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Social Learning and Shared Experience

February 25, 2015

Experience is the Best Teacher – this is the major theme that makes simulations so powerful as a vehicle for learning and development. Simulations, designed properly, can approximate experience in key ways that enable participants to learn by doing in contextual issues.


Playing simulations in teams, increases their power for professional development dramatically because of the Social Learning aspect of the deployment and the opportunity for individuals to benefit from the Shared Experience with their peers.  They grow from trying ‘stuff’ out and experiencing the consequences of their choices, both good and bad, and have to deal with the outcomes.


In thinking about the benefits that simulations offer in support of Experience being the Best Teacher, it is very easy to focus solely on the benefits to the individual student. After all, the simulation offers the student the opportunity to apply and learn from the experience they have with the sim. However, the true efficacy of this approach can be better seen when simulations are played in groups/teams.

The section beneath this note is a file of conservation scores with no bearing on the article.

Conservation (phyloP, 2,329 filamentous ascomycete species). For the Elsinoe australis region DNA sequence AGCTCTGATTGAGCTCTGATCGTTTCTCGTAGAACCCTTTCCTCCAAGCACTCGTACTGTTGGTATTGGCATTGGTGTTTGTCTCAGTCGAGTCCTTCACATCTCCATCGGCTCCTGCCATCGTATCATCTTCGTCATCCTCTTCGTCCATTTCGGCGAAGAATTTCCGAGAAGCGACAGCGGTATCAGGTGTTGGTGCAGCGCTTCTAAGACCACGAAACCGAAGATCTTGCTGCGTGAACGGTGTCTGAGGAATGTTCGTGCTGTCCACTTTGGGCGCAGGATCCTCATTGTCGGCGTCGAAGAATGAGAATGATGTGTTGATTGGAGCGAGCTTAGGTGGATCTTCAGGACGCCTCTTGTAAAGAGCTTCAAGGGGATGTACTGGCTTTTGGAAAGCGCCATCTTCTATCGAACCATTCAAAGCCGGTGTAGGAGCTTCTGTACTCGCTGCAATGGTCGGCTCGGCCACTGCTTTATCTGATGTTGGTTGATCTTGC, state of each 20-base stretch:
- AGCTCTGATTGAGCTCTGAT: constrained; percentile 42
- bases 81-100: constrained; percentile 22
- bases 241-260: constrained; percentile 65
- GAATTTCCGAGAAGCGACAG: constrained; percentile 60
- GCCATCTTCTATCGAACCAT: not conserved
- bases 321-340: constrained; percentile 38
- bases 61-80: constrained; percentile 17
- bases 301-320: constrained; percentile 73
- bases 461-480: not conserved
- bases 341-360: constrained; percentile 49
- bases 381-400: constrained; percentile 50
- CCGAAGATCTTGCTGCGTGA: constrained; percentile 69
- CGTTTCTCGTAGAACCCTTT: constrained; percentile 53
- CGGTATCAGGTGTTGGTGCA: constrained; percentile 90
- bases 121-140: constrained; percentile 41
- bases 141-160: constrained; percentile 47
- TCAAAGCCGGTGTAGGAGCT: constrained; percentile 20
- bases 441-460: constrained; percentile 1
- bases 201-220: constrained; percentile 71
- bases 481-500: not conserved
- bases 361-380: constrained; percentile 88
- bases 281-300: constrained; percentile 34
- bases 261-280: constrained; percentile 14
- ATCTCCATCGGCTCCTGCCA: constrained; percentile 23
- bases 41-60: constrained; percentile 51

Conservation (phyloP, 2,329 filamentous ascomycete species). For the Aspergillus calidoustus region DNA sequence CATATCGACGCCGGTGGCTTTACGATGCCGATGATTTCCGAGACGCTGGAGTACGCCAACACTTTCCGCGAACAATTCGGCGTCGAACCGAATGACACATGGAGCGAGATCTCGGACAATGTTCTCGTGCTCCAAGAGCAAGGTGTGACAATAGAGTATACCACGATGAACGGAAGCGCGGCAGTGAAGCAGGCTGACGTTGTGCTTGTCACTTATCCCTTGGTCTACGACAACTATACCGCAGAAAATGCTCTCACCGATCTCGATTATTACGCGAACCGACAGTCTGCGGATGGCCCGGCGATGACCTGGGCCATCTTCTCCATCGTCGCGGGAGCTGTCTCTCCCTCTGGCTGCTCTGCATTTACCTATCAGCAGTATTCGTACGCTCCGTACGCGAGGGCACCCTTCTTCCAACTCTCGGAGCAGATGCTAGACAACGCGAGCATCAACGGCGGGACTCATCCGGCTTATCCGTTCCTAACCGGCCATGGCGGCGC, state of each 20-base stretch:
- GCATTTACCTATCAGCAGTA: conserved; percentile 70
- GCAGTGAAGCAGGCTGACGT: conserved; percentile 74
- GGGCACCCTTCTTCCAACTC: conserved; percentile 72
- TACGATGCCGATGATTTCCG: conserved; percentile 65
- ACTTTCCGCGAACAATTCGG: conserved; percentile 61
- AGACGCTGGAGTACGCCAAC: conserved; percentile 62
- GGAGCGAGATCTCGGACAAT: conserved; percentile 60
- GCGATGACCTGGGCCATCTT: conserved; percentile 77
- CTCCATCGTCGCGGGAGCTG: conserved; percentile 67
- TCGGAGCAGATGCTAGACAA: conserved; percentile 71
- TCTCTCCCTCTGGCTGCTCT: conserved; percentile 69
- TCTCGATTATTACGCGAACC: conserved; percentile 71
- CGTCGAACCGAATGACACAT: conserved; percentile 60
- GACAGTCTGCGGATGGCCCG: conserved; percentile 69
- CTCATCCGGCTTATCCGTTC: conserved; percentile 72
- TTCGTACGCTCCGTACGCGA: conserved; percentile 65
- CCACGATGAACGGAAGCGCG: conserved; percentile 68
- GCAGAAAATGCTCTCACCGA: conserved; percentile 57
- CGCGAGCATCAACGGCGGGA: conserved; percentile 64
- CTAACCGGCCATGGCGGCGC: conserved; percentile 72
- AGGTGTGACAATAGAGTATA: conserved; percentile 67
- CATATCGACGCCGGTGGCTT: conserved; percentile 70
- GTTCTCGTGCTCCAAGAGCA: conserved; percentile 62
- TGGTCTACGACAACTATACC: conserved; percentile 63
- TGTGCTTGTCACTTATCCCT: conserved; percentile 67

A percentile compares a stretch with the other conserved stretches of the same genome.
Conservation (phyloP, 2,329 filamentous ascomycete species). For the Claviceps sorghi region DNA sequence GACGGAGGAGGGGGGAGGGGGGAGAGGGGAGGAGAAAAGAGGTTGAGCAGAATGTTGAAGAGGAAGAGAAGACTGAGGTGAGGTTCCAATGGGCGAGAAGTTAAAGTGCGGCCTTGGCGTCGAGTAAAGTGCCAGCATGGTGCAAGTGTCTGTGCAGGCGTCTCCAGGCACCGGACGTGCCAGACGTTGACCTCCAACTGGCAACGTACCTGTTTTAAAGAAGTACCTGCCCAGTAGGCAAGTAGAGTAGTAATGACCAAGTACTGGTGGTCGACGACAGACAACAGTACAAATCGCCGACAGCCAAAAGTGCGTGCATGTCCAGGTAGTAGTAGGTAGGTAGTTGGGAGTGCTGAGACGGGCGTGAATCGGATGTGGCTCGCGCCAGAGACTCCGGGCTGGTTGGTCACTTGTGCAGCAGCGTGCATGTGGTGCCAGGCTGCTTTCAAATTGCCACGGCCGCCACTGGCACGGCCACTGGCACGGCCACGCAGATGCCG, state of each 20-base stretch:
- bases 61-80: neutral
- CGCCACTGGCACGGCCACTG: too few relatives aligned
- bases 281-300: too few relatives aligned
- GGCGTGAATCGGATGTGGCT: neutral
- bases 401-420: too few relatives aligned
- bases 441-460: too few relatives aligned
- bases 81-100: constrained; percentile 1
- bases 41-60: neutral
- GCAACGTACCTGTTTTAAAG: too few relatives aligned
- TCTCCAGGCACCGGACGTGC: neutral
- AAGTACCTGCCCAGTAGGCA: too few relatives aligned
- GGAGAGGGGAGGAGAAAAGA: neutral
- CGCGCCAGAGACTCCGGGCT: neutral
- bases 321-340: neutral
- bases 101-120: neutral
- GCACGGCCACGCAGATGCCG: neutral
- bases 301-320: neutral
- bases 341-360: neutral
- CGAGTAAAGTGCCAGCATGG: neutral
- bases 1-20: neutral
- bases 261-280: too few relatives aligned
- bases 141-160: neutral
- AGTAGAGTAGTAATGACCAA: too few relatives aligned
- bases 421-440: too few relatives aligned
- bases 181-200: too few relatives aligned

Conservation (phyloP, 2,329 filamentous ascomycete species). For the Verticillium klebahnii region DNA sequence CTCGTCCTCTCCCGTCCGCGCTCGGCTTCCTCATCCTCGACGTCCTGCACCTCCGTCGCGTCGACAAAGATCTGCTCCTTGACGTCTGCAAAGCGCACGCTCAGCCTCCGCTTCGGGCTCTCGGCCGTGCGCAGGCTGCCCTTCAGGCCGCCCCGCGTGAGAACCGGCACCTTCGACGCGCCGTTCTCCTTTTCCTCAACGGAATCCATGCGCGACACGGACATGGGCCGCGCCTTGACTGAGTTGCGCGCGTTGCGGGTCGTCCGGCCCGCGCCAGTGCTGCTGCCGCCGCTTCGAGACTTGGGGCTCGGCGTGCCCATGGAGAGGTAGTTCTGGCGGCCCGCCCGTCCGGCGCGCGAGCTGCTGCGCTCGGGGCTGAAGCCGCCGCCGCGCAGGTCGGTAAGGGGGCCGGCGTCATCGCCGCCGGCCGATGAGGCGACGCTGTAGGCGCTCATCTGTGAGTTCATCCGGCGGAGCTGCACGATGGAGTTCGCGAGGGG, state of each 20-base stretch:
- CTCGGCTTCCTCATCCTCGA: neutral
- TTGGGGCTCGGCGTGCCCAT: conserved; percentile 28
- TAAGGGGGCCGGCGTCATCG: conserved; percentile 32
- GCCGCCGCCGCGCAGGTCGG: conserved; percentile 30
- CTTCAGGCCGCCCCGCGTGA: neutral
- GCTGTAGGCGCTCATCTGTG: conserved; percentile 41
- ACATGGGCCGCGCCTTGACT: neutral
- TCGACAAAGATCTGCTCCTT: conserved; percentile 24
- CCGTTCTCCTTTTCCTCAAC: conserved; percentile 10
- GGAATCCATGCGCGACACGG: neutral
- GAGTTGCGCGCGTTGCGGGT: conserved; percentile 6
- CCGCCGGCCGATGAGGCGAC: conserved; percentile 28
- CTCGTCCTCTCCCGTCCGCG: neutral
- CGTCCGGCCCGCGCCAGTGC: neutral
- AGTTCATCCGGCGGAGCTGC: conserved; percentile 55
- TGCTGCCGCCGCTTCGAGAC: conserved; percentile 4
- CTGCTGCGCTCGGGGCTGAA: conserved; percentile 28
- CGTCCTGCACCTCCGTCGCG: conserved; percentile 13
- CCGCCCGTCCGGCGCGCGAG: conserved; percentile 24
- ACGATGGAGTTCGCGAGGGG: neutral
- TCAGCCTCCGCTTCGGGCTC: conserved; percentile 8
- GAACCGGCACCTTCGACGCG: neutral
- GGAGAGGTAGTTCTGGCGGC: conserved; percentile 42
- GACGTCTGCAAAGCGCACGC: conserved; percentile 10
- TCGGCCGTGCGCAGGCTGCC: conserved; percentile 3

As human beings, we are at our core, habit forming creatures and have a tendency to seek out the most comfortable way to get things done and stick with it, even when it may not be the best approach. This is part of the benefit of simulation, to provide opportunities to students to gain perspective on the benefits of other approaches. Along these, lines, human beings are also social creatures and crave contact with others. Therefore, when simulations are delivered to groups/teams, it provides an opportunity to harness both aspects of being Human to provide for a highly engaging and developmental experience.


By doing simulations in groups, participants are able to enhance the benefits of this approach through the engagement of the Social Learning and the opportunity for Shared Experience. Participants have the opportunity to have their biases challenged, in a non-confrontational way, as they work with their peers to make decisions in a collaborative manner. Having the opportunity to hear others’ perspectives on issues and to work towards consensus to make decisions help to improve judgment in an organic and fun manner and opens up the opportunity for ongoing discussion and collaboration to help establish a more robust learning culture in the district or building.   


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